In the meantime, I thought I'd share a couple of our sermons (one this week, one next week) from our latest series as we go through the book of Acts. This series comes on the heels of our Sermon on the Mount series which came on the heels of our Sacred Space (God With Us) series and for full effect they all should be listened to in order. The issues that we dealt with in the S.S series were fleshed out more in "salvation history" through the SOTM series which is being augmented further in the Acts series. The central topic of "God With Us" and the purpose of "redemptive history" is the key theme that is developed throughout. For all ministerial resources, follow the link to our SermonAudio page. You can find it on the links bar on the right. If you want to hear (and read) faithful, "redemptive-historical" preaching that takes Biblical Theology seriously for the glory of Christ, then I encourage you to listen to and download our sermons.
I've included an audio sermon from the series called, "The Event of Pentecost: The Outpouring of the Spirit-part 1" on the right (part-2 to follow) which helps explain the meaning and purpose of Pentecost as the fulfillment of Scripture. The next sermon also deals with this event as it deals with, among other things, the reversal of Babel. The outpouring of the Spirit is crucial in understanding this Gospel that we believe. His coming is in fulfillment of the Scripture--the promise of God in Christ is the coming of the Spirit! All the excesses of the Charismatic movement aside, we must recognize the importance of the coming and ministry of the Spirit if we are to understand who we are as the Church, the Body of Christ.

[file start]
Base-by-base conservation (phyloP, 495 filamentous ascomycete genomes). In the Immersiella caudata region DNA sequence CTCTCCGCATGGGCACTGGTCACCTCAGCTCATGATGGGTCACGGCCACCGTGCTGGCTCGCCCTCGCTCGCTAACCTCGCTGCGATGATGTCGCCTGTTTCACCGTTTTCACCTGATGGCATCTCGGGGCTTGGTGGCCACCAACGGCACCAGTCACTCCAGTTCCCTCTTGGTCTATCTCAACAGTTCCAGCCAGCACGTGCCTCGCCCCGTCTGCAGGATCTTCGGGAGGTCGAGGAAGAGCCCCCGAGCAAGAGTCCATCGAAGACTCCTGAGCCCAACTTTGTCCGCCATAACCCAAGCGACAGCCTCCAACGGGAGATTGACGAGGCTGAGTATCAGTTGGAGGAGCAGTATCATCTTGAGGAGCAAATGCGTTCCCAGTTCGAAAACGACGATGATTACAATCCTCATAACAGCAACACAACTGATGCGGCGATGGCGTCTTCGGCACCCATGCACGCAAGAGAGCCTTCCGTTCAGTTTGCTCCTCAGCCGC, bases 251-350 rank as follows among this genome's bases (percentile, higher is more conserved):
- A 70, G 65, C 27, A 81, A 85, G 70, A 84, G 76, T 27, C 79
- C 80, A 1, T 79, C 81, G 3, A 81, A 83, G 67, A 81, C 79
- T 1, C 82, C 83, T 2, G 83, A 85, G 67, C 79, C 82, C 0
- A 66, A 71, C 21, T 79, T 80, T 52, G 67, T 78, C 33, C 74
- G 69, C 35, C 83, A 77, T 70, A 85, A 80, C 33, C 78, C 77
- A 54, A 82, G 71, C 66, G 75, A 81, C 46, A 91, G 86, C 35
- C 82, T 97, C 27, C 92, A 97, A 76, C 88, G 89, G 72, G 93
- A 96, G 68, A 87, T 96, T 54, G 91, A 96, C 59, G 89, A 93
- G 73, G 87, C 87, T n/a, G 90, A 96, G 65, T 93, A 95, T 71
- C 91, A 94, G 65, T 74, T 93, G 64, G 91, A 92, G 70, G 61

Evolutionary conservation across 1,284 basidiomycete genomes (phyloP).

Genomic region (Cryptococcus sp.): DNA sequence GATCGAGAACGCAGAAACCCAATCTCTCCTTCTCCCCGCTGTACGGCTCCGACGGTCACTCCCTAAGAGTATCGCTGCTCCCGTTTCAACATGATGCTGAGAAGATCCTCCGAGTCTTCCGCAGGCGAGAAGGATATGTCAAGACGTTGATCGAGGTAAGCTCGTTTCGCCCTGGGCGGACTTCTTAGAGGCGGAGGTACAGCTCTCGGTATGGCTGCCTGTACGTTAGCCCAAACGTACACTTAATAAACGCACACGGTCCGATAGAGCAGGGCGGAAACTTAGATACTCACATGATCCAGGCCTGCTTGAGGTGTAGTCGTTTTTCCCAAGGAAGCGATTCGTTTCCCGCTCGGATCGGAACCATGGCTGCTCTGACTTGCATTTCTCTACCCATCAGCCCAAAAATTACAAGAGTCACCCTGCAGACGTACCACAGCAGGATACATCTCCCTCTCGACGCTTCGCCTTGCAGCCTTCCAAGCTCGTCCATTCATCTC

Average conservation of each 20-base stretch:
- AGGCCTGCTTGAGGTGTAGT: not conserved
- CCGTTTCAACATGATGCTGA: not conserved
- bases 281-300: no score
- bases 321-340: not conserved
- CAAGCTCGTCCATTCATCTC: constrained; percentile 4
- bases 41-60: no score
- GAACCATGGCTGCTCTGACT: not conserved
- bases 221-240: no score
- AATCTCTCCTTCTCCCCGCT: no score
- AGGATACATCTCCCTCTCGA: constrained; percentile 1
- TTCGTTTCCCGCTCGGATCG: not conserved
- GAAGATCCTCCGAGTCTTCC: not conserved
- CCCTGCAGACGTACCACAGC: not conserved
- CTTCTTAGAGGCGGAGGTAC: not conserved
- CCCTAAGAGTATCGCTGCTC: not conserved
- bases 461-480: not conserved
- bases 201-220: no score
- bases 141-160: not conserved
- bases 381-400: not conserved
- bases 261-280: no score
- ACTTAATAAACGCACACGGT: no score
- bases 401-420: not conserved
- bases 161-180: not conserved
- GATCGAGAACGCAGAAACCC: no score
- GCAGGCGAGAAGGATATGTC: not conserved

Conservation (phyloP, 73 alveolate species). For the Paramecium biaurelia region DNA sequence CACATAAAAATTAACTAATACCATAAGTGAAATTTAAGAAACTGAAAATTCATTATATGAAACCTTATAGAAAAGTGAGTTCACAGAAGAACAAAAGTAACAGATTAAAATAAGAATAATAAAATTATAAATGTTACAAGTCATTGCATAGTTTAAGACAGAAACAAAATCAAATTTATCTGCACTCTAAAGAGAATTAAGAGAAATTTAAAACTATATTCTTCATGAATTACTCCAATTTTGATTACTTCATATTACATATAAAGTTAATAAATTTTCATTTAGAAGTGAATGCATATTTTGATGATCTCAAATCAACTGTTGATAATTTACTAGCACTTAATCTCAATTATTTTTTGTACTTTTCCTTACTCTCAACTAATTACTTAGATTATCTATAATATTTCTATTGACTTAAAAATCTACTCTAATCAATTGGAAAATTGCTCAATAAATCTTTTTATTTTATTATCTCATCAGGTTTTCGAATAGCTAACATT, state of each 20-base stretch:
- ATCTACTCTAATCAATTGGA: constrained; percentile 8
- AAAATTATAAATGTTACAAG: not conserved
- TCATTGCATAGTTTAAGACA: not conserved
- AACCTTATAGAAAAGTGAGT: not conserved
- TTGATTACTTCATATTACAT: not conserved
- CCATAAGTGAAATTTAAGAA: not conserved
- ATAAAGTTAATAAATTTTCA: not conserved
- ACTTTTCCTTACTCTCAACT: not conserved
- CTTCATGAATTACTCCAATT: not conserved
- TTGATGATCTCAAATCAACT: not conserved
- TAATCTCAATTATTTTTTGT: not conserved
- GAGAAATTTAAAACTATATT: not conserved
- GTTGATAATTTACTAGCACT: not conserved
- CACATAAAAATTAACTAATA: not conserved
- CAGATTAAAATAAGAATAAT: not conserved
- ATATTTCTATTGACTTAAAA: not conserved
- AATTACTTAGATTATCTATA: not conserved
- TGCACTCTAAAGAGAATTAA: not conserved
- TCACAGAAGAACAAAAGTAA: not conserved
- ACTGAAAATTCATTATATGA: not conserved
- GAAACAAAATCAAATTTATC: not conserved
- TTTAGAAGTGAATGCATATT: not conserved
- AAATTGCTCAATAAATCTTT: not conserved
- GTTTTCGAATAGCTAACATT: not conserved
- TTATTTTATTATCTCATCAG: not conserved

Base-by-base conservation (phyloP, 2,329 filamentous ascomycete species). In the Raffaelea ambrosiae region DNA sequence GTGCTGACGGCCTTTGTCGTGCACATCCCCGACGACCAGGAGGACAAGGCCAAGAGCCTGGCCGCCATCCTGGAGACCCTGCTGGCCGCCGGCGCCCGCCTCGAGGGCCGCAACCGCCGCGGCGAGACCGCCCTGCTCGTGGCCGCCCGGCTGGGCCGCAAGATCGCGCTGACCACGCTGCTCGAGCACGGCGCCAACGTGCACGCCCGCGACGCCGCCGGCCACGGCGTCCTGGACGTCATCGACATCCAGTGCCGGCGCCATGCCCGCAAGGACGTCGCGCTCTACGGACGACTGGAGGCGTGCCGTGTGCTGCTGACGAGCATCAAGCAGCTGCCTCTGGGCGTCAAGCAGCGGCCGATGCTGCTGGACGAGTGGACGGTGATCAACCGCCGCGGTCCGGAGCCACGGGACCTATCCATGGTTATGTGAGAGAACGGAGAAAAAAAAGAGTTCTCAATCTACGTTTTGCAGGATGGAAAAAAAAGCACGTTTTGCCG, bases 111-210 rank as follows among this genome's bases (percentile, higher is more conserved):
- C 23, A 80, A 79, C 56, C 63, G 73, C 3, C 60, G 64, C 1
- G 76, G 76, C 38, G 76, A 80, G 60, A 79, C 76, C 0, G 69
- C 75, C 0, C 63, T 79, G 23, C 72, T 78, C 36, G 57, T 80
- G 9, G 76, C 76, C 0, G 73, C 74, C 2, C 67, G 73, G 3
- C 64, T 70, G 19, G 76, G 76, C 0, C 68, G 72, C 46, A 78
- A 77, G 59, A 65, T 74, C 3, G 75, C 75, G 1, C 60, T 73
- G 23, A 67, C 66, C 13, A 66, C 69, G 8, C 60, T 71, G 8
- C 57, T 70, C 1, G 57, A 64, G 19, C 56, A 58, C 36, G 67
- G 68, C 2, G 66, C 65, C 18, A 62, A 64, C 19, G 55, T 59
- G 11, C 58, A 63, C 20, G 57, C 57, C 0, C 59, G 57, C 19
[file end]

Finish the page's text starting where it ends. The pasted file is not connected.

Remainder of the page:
Here's the "brief sermon overview" from our Pastor (and I've included the link to the PDF notes from the sermon).
Brief Sermon Overview:
To this point in his account, Luke has documented God's preparation for inaugurating His kingdom. The Son of David had now entered into His glory and taken His seat at His Father's right hand; the enthroned King-Priest was poised to begin building His house (Zech. 6:9-15). Moreover, the apostolic foundation for that house was also now complete. Everything was in place and it was time for the Father and Son to send the Spirit. As the Scriptures and Christ Himself promised, He - the Creator-Spirit - would inaugurate the kingdom of the new creation and enter upon His great work of building Yahweh's everlasting house (Zech. 4:1-10). The Holy Spirit is the central figure in this new age of the new creation, and yet multitudes of Christians have no substantial understanding of His person or work in relation to it. This message examines the Spirit's self-manifestation in His coming, and especially how the particulars of it reveal His person and role in fulfillment of the Scriptures.